In April of 2017, Mustafa Lynch’s minivan slammed into motorcyclist Christopher Lucero, pinning him beneath the larger vehicle. As he sat in his car over the injured Lucero, Lynch could have done the right thing and remained at the scene. He didn’t—the 73-year-old driver fled the scene of the accident.
A report from the Boston Globe has used this story of recklessness and tragedy to point out something important: many states are allowing people to drive when they shouldn’t. At the time, Lynch was licensed to drive by Massachusetts and living in Rhode Island. His dangerous driving record had already triggered a license suspension in two states. After skipping a court hearing for a moving violation in Connecticut, the state sent a letter to Massachusetts informing officials that Lynch shouldn’t be allowed to drive. They ignored that letter along with tens of thousands of others.
In other words: Christopher Lucero might still be alive today had the Massachusetts Registry of Motor Vehicles taken the letter seriously.
What Does This Mean for the Trucking Industry?
For years, federal road safety officials have warned that the United States doesn’t have the right system in place to track dangerous drivers from state to state. Ultimately, it’s up to the state officials to figure out if a driver has a safe record. But, as seen with Mustafa Lynch, many states don’t keep up with the driving records of new residents.
For example, the Globe uncovered the story of a Tennessee truck driver who had more than a dozen license suspensions across the nation. While driving in Maine, he slammed his semi-truck into multiple cars, killing two drivers. This means that some truck drivers might be legally allowed to drive in other states despite having a driving record that places everyone close to them at risk of death or serious injury.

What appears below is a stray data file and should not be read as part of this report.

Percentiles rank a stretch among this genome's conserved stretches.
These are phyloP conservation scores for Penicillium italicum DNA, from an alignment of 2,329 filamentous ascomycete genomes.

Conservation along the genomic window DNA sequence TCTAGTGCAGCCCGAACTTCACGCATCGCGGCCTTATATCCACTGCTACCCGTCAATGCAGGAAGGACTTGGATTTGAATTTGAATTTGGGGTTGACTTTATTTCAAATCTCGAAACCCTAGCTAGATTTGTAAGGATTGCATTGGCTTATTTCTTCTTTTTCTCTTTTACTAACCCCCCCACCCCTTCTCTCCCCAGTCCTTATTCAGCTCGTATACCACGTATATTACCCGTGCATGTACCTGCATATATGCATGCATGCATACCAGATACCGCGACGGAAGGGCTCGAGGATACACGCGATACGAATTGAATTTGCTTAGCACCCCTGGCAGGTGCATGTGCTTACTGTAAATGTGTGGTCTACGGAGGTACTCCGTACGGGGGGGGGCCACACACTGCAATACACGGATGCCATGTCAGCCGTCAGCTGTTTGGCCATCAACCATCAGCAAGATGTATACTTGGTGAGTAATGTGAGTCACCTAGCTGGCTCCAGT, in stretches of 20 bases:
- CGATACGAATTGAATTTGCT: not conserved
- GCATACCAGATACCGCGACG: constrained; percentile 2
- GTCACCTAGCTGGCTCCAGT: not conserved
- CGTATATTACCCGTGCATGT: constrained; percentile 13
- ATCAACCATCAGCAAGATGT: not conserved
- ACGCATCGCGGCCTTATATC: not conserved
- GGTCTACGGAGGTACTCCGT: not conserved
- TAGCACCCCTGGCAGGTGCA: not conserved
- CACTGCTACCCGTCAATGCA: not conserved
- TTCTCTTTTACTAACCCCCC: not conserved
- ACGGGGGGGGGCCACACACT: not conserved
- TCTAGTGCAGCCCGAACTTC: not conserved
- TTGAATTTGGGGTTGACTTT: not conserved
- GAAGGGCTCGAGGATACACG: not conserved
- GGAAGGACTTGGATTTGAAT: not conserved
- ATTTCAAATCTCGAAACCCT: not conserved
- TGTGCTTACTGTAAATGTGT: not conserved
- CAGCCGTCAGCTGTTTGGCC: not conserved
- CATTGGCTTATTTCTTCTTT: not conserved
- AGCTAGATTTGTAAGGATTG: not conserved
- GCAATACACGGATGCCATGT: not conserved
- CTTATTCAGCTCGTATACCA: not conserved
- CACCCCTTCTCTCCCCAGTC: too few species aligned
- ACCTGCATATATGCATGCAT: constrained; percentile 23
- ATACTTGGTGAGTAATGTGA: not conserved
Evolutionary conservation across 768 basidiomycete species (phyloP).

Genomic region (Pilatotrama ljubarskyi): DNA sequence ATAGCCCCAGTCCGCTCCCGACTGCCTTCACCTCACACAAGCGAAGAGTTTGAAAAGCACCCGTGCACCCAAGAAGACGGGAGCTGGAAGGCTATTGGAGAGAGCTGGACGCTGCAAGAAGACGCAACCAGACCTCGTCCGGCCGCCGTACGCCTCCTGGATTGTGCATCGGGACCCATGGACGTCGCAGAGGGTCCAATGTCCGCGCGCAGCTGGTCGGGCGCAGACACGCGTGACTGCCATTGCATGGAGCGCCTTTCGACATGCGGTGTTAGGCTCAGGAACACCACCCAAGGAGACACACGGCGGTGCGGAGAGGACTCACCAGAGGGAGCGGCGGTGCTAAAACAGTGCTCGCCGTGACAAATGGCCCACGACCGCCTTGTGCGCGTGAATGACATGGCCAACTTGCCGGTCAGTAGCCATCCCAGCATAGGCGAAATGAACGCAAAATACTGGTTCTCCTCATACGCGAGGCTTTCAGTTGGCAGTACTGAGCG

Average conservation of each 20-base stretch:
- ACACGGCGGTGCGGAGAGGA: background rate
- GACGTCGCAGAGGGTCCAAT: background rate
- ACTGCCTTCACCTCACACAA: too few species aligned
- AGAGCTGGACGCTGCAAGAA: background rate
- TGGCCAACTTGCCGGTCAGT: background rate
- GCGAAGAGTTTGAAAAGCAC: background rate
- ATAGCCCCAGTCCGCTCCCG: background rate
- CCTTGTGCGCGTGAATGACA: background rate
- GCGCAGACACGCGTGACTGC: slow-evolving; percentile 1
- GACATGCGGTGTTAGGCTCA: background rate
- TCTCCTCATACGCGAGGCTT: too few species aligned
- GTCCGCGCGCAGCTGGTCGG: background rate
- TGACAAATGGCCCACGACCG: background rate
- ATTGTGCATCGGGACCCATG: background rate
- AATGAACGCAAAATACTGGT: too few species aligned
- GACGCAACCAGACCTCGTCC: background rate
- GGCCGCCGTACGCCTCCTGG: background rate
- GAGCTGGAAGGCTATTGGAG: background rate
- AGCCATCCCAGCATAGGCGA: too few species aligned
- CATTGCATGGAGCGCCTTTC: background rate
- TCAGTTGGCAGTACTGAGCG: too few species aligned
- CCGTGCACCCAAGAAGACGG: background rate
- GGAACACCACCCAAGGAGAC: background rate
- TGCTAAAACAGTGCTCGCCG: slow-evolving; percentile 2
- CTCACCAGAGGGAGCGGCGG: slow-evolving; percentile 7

“It’s incredible that something happens in one state, and then it’s forgotten or sits in a pile forever,” said Catherine Koessl, a woman who lost multiple family members because of a reckless driver. “If these two states can’t communicate, if they can’t manage it one way or another, it makes you wonder if anyone is managing it.”
Officials Agree That It’s Too Hard to Track Dangerous Drivers Between States
According to the Globe, about 1 in 10 drivers have at least one moving violation that isn't reflected on a national record. Instead, it's up to state traffic officials to make sure other states are notified of the violation. Then, it's up to other states to act on the information that they receive.
Additionally, other data suggest that about 22 million drivers with offenses are unaccounted for. Many of them should have had their licenses suspended or revoked permanently.
Statistics show that there are about 11 car accident deaths per 100,000 people in the United States. While it doesn’t have the worst traffic accident fatality rate in the world, the United States still has a concerning amount of preventable accidents. In fact, the government devotes billions of dollars each year to try and decrease this number. Yet, they’ve failed to track dangerous drivers—resulting in many preventable and deadly accidents every year.
Jim Moran, a former congressman from Northern Virginia, tried twice to reform the nation’s licensing laws. Neither of his proposed laws made it out of committee.
“If you have lost your license because you’re a dangerous driver in one state,” said Moran, “you’re not going to become a different person when you cross into another state. … Crossing a state line is not like coming out of the confessional booth.”
How Severe Is the Lack of License Monitoring in the United States?
In its report, the Globe reviewed 20 years of driving data in Massachusetts. It found that, in many instances, officials waited years to post license suspension offenses to the records of unsafe drivers. The results were 766 crashes caused by drivers who shouldn’t have been driving. In other words, officials could have prevented many serious crimes had drivers’ records been updated quickly. The Globe’s story goes on to cite stories of dangerous drivers who were able to get away with driving after serious infractions until they eventually caused deadly accidents that likely would have been prevented with the right amount of sharing.
After denying a plea deal for house arrest and a permanently revoked license, Mustafa Lynch drove away from the courthouse. If he’s convicted, he faces five years in prison. Meanwhile, the family members and friends of those slain by repeat-offense drivers are waiting for the licensing reform that could have saved their loved ones.